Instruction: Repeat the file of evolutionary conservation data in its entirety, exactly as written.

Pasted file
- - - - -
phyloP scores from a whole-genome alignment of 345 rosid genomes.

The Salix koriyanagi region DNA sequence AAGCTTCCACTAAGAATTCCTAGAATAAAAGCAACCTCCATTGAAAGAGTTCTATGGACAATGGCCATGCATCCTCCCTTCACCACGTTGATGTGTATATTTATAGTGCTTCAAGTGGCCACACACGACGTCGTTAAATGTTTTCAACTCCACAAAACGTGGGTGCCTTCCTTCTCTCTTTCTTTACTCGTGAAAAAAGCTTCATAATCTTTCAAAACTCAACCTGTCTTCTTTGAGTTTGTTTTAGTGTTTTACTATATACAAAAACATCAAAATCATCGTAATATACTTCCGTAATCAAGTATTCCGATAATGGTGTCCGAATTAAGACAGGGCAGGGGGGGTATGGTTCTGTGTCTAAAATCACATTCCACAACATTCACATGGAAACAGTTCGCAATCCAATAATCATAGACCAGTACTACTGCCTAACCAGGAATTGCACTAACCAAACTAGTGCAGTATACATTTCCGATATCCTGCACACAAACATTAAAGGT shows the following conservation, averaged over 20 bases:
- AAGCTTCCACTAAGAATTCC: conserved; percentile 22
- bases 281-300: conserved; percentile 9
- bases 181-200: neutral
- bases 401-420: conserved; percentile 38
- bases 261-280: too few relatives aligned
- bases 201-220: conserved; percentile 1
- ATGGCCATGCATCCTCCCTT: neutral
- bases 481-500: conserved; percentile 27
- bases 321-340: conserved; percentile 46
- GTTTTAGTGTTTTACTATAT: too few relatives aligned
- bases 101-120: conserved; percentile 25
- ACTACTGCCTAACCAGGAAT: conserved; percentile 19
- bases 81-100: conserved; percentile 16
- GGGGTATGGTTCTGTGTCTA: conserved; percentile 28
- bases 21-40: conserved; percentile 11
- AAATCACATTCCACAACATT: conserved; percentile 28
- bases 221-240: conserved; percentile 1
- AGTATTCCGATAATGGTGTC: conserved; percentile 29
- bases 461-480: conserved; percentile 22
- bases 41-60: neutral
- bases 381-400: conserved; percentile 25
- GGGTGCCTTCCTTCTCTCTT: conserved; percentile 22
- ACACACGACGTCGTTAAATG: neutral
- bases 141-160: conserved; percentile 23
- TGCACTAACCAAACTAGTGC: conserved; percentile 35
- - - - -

phyloP scores from a whole-genome alignment of 345 rosid genomes.

The Salix koriyanagi region DNA sequence AAGCTTCCACTAAGAATTCCTAGAATAAAAGCAACCTCCATTGAAAGAGTTCTATGGACAATGGCCATGCATCCTCCCTTCACCACGTTGATGTGTATATTTATAGTGCTTCAAGTGGCCACACACGACGTCGTTAAATGTTTTCAACTCCACAAAACGTGGGTGCCTTCCTTCTCTCTTTCTTTACTCGTGAAAAAAGCTTCATAATCTTTCAAAACTCAACCTGTCTTCTTTGAGTTTGTTTTAGTGTTTTACTATATACAAAAACATCAAAATCATCGTAATATACTTCCGTAATCAAGTATTCCGATAATGGTGTCCGAATTAAGACAGGGCAGGGGGGGTATGGTTCTGTGTCTAAAATCACATTCCACAACATTCACATGGAAACAGTTCGCAATCCAATAATCATAGACCAGTACTACTGCCTAACCAGGAATTGCACTAACCAAACTAGTGCAGTATACATTTCCGATATCCTGCACACAAACATTAAAGGT shows the following conservation, averaged over 20 bases:
- AAGCTTCCACTAAGAATTCC: conserved; percentile 22
- bases 281-300: conserved; percentile 9
- bases 181-200: neutral
- bases 401-420: conserved; percentile 38
- bases 261-280: too few relatives aligned
- bases 201-220: conserved; percentile 1
- ATGGCCATGCATCCTCCCTT: neutral
- bases 481-500: conserved; percentile 27
- bases 321-340: conserved; percentile 46
- GTTTTAGTGTTTTACTATAT: too few relatives aligned
- bases 101-120: conserved; percentile 25
- ACTACTGCCTAACCAGGAAT: conserved; percentile 19
- bases 81-100: conserved; percentile 16
- GGGGTATGGTTCTGTGTCTA: conserved; percentile 28
- bases 21-40: conserved; percentile 11
- AAATCACATTCCACAACATT: conserved; percentile 28
- bases 221-240: conserved; percentile 1
- AGTATTCCGATAATGGTGTC: conserved; percentile 29
- bases 461-480: conserved; percentile 22
- bases 41-60: neutral
- bases 381-400: conserved; percentile 25
- GGGTGCCTTCCTTCTCTCTT: conserved; percentile 22
- ACACACGACGTCGTTAAATG: neutral
- bases 141-160: conserved; percentile 23
- TGCACTAACCAAACTAGTGC: conserved; percentile 35